Candidate for Crime is almost a brilliant Columbo episode, but is let down more than most by the padding required to take it to a 90-minute running time.
Nevertheless, it has a number of terrific scenes and a liberal sprinkling of humour that still ensures it’s a treat to watch time and again. And it must be said that Jackie Cooper is rather excellent as the stereotypically wicked politician, Nelson Hayward, who bumps off his man-ape campaign manager Harry Stone. So plenty to enjoy, but what are Candidate for Crime‘s very best moments? Let’s take a closer look…
5. The inattentive officer
Arriving late at the scene of Harry Stone’s death, Columbo walks in in the midst of a fellow detective’s spiel about what they’ve found. Reprimanded by his superior officer for being late, and told to stay put for an update, the Lieutenant seeks the inside line from a uniformed officer who had been standing by throughout.
“What was he talking about?” Columbo asks. “Who?” is the less-than-satisfactory reply. “That detective who was just here,” continues Columbo. “I don’t know. I wasn’t listening,” his colleague vacantly deadpans back.
A short scene, and one of little consequence to the overall episode, but it’s the sort of aside Columbo as a show does so well, adding both levity and genuine humanity to proceedings. It doesn’t, however, portray the LAPD as the sharpest tools in the box, which conveniently brings us to…
4. Vernon’s boundless bungling
Not a scene as much as a humorous thread, Hayward’s personal police escort Sergeant Vernon endures a saga of woe throughout the episode that really tickles the ribs – or my ribs at least.
First, the affable fella is totally duped by Hayward as the scheming politician sends him off to buy some cigars when he’s duty bound to remain at his post. This lapse allows a disguised Harry Stone to drive away in Hayward’s car, allowing the real Hayward to escape undetected to his rendezvous with murder.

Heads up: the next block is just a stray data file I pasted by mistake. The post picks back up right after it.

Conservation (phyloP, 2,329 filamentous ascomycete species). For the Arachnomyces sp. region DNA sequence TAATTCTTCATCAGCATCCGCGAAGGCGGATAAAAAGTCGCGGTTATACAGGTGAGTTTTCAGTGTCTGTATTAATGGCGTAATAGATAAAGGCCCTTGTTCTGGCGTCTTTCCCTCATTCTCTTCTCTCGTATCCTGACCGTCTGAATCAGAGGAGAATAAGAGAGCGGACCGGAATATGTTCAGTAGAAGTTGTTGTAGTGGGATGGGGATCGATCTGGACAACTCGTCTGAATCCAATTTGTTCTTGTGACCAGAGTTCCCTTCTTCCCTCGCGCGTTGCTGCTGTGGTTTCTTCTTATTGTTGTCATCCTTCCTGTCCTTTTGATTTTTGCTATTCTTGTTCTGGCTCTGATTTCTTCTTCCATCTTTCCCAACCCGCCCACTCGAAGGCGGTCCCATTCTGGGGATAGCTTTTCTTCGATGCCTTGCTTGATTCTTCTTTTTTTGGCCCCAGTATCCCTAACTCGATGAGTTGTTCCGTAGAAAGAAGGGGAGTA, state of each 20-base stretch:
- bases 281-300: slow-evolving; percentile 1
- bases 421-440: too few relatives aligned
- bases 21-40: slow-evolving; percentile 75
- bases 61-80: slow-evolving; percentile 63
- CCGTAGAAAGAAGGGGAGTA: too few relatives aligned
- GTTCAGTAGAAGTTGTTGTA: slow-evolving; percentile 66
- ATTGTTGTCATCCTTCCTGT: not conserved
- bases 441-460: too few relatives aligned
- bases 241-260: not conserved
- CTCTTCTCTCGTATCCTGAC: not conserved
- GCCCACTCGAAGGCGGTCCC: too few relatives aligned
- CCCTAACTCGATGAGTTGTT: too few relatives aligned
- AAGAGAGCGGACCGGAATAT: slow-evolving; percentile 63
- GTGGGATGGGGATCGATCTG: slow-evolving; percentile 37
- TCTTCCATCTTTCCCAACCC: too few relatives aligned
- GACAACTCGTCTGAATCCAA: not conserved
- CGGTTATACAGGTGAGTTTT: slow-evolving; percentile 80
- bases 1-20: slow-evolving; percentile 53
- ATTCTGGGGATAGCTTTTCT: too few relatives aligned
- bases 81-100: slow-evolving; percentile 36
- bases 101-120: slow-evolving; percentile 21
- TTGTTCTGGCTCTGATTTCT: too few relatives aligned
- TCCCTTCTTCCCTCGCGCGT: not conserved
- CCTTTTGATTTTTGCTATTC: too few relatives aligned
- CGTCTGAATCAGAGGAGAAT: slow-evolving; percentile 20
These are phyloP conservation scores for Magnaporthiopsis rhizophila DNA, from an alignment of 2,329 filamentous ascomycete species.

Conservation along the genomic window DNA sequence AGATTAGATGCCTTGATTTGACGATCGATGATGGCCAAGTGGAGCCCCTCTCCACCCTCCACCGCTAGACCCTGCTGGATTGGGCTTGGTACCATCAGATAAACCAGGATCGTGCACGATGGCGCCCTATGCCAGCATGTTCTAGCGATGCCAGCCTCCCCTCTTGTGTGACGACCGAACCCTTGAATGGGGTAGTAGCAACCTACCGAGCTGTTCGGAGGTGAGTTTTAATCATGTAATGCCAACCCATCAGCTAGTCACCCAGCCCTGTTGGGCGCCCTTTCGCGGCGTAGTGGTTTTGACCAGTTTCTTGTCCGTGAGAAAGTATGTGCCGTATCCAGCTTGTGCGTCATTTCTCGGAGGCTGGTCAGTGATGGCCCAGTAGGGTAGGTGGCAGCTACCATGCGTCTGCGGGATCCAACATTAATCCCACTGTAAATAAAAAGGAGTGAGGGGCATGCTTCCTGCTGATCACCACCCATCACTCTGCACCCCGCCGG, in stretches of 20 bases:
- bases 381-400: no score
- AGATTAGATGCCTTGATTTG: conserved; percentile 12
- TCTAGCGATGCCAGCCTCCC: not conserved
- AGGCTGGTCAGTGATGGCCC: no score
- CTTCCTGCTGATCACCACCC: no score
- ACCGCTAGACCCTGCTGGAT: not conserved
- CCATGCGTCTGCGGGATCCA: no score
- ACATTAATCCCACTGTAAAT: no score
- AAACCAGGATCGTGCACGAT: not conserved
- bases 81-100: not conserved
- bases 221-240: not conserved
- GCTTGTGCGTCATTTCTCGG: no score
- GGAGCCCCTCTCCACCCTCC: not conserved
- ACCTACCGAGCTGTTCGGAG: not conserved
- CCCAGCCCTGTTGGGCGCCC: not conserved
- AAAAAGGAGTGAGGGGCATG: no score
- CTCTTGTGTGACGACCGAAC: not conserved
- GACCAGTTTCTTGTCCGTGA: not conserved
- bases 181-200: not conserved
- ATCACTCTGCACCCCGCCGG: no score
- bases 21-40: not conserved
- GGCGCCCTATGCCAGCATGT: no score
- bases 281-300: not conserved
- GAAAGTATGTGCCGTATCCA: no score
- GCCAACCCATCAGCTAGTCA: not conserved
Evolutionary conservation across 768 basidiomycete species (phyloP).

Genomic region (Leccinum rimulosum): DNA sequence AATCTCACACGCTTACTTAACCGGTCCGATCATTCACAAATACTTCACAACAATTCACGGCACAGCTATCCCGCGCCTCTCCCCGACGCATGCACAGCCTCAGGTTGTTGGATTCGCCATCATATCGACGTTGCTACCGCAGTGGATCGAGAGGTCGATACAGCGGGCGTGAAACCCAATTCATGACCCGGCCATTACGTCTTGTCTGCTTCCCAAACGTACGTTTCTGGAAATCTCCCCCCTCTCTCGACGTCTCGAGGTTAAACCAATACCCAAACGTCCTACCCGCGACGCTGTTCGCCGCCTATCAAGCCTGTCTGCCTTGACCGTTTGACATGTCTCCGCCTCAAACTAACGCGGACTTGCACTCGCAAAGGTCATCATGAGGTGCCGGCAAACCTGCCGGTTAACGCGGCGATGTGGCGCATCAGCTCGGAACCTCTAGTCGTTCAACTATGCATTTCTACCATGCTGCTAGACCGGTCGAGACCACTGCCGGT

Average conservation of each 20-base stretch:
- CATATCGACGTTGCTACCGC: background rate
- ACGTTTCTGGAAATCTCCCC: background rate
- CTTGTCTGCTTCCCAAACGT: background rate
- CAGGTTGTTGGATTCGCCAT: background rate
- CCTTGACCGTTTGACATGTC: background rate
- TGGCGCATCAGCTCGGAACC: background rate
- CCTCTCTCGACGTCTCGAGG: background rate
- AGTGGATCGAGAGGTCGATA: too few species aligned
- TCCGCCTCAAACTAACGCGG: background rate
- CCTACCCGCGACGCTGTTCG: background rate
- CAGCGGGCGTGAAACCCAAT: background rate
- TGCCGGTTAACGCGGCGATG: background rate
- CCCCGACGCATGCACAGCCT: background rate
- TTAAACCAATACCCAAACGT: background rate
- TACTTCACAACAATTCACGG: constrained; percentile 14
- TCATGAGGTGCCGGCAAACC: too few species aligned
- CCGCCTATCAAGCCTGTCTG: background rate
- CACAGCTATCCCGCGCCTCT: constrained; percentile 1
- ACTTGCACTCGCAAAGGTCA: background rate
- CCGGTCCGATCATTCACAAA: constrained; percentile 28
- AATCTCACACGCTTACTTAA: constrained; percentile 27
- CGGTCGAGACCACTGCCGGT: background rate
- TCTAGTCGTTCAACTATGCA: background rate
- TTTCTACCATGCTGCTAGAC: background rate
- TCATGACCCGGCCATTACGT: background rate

“Sergeant Vernon endures a saga of woe throughout the episode that really tickles the ribs.”
Although he somehow avoids being thrown off the case, Vernon’s travails continue. His next major gaffe is when he picks up Hayward’s gun-laden jacket in the hotel suite, only to hang it up rather than notice the weapon and bust the plotting politician for carrying an undisclosed firearm.
Little wonder, perhaps, that Hayward had the confidence to attempt his audacious final stunt, which included setting off an instantly-findable firecracker on his suite balcony. True to form, when Vernon lollops in and gives the balcony a cursory once over, he completely fails to see the firecracker debris, simply mourning that Hayward’s fictitious assassin ‘must have been a human fly’.
Fortunately for the LAPD, Vernon was subsequently transferred to the Keystone Cops where I’m happy to report he excelled.
3. The birthday surprise
Fresh from the slaying of his brutish campaign manager, Harry Stone, Nelson Hayward returns to his actual home and meets with a shadowy figure in the darkness of the night-time garden, to whom he gives a key.
We then cut inside to Hayward’s wife, Vicki, who is drinking alone (and braless) in the palatial living room. When she slips out to pour herself another enormous scotch, Hayward slips in, dims the lights and hides out of sight. As she nervously re-enters, Hayward sneaks up behind her, arms outstretched. Surely we’re about to witness a second, thrilling murder in the space of moments?
No! In a classic bait-and-switch, Nelson places his hands over Vicki’s eyes and yells ‘surprise’ as the lights go up and the room fills with birthday well-wishers, let in by the shadowy accomplice. Vicki, as well as the viewers, can breathe a big sigh of relief as the tension melts away into joy. It’s very nicely done.
2. Chez Chadwick
In his second of his six guest star appearances, Vito Scotti delights once more in the role of Hayward’s snooty tailor, Mr Chadwick.